Right, literally got back from my meeting with the Robinsons!
My initial thoughts, as they pour from my head...
Working For Peanuts: GREAT to see some classic Donald on the big screen. I don't know if they're showing this cartoon in "flat" theaters, but I went 3D, so it was attached. Laughed out loud several times even though I know this cartoon backwards. The digital restoration on it looked superb...if only all archival cartoons could look and sound this good. Speaking of sound, I noticed two instances of replaced effects, if I'm not mistaken.
New Disney animation logo: nice, but what was with the marker pen Disney signature? It looked odd, and the D - the most prominent letter in that whole logo remember - looked flat and boring. Almost perfect, but let down big time with that mistake.
Robinsons: Actually, I very nearly thought this was the worst film I've seen since Robots!
Loved the opening. Very atmospheric and set the scene well. Danny Elfman's score throughout was as good as everyone here has been saying. I wasn't sure how much I liked the animation on the orphanage woman, nor the fact that Lewis and his roomate seemed to be the only two in there!?
Bowler Hat Guy...great fun character, but worth anything? He didn't seem to have much grounding. I also couldn't work out, knowing what we do about him by the end, why he was British!? And if he was British, why was he bothered about the baseball game?
That's not all that didn't match up for me. The future: I'm presuming Lewis' time was now, so going on how old Cornelius was, that's only a 20 year difference, roughly. So, given that Lewis wouldn't really start changing the world for another three-five years, they're saying the whole world's going to change <I>that much</I> in 15/20 years at a minimum? Nope, didn't buy that. Better for the future to have been set another generation or two in the future and maybe have the Cornelius character be the grandpa, because the difference in time does not equate the differences in the world.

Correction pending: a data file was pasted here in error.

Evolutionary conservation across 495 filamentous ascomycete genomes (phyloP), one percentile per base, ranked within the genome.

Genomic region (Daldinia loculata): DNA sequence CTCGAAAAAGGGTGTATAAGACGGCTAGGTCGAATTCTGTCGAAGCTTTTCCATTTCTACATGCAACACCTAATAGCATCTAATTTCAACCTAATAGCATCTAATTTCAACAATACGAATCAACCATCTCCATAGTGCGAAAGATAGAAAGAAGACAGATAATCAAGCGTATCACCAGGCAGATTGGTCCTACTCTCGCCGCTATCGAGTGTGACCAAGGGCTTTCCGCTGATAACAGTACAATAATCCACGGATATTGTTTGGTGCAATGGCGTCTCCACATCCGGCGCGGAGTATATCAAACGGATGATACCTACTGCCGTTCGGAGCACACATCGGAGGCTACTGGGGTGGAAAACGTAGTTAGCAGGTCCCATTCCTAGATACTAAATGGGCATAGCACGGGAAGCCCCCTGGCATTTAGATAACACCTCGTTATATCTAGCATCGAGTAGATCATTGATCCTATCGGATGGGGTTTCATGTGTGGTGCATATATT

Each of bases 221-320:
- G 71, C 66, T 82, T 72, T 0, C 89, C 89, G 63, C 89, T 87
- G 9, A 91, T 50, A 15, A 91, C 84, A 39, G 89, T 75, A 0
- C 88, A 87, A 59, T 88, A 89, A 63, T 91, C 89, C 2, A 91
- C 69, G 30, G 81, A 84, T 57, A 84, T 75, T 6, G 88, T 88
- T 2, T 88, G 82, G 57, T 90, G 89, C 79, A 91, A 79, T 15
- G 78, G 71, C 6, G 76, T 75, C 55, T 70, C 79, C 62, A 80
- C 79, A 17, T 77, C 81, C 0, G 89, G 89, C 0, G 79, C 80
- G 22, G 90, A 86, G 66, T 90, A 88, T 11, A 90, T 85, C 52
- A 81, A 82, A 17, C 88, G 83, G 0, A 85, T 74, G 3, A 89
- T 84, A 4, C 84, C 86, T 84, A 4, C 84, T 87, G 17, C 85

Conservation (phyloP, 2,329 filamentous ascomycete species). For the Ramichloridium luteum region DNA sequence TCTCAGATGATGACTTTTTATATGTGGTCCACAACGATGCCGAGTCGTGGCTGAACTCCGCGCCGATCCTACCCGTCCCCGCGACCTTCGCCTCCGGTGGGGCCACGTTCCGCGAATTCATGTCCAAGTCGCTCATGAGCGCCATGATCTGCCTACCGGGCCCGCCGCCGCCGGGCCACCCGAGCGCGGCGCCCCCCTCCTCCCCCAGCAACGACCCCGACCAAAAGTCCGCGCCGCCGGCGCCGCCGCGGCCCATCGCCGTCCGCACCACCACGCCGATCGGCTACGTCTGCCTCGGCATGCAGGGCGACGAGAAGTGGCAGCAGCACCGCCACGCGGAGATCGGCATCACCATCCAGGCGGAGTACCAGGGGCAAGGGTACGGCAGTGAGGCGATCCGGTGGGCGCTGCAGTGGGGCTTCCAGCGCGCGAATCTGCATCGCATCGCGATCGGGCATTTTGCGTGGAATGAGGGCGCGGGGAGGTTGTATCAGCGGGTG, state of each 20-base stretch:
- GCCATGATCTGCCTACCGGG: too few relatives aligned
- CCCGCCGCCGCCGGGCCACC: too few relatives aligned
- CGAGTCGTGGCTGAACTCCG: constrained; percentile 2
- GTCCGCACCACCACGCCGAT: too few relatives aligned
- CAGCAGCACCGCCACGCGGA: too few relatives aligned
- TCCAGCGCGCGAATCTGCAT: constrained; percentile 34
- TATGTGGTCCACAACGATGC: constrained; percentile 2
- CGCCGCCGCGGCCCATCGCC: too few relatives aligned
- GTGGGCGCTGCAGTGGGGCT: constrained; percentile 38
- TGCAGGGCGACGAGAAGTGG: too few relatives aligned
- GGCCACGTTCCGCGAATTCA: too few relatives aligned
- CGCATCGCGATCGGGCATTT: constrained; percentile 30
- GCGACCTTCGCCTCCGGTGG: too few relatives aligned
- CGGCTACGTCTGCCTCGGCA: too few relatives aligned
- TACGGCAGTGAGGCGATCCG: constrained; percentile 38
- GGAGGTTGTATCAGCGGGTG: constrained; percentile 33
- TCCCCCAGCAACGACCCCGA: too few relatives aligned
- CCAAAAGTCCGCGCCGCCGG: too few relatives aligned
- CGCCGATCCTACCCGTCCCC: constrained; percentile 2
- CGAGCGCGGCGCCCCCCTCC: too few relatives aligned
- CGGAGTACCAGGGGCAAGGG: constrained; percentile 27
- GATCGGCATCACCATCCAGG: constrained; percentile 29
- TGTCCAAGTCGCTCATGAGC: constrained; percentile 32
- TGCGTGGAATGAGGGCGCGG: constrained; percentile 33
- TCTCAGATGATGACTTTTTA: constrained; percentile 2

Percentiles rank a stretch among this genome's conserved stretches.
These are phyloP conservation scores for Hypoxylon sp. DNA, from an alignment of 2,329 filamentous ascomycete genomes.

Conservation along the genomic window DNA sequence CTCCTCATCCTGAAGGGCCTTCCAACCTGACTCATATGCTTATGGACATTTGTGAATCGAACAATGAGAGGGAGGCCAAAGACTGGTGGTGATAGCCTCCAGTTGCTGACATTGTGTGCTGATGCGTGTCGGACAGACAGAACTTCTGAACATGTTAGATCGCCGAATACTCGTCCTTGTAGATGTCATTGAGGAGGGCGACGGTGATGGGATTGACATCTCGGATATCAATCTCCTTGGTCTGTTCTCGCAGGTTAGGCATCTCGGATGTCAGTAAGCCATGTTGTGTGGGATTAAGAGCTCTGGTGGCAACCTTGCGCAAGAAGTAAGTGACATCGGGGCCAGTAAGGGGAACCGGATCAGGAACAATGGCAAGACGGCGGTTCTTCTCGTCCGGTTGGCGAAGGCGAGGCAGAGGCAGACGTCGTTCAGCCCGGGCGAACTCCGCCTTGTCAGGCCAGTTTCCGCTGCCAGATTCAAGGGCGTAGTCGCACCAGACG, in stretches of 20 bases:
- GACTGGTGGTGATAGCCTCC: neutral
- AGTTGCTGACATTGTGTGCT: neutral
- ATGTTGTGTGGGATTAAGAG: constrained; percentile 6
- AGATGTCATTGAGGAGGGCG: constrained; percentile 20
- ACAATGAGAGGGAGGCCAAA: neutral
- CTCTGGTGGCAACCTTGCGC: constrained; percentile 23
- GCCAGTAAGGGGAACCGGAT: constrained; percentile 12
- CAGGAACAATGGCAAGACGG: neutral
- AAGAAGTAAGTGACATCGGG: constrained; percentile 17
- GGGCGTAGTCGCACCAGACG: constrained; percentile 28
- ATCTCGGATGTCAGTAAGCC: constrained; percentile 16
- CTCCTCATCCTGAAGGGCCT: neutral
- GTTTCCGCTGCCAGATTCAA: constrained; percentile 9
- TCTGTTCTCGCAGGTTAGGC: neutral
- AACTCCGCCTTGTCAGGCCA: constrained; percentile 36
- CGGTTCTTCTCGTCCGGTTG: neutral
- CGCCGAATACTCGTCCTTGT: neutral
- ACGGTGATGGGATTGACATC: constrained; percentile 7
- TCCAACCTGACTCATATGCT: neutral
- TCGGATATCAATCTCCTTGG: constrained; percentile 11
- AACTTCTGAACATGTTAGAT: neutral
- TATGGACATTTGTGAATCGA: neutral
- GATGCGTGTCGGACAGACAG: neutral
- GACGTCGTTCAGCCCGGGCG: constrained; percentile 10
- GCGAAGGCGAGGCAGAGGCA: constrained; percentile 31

The future, part II: I almost hated it. The opening of the film was great, followed by the science fair and some typical Disney kid speak that started to put me off. Then Wilbur came along and the whole movie just went random, and not in a likeable way. There was no real heart in the future at all, which is what it needed to ground the randomness. Being crazy is all well and good, but it needed something else. It collapsed into a mumble of one-liners and shouty voices that I thought were just loud, aggressively trying to be "funny", and studio-self concious.
And then...the end... I don't know if any of you are familliar with Blood Brothers, the musical play. As anyone will tell you, it's pretty rank amateurish throughout, and many people leave half way or can't really work out why this thing has run for so long and what all the fuss is about. And then...the end comes, and it hits you hard, and the first thing you want to do is go back in and see it again. That's what happened here.
Just when I was thinking, "gawd, this is almost as bad as Robots, what happened to all that good stuff at the beginning", we then meet Cornelius, and somehow the whole film locks back together, he brings a dramatic weight to things and super-injects a whole lotta heart that's been missing until now. Then Lewis gets the trip he wanted all along, and it's played really, <I>really</I> well. I felt for the characters more than I had done all along, and I don't mind admitting that I shed a tear, half for Lewis, and half in respect of the work that the artists pulled off in these final moments based on the great values that Walt Disney created all those years ago.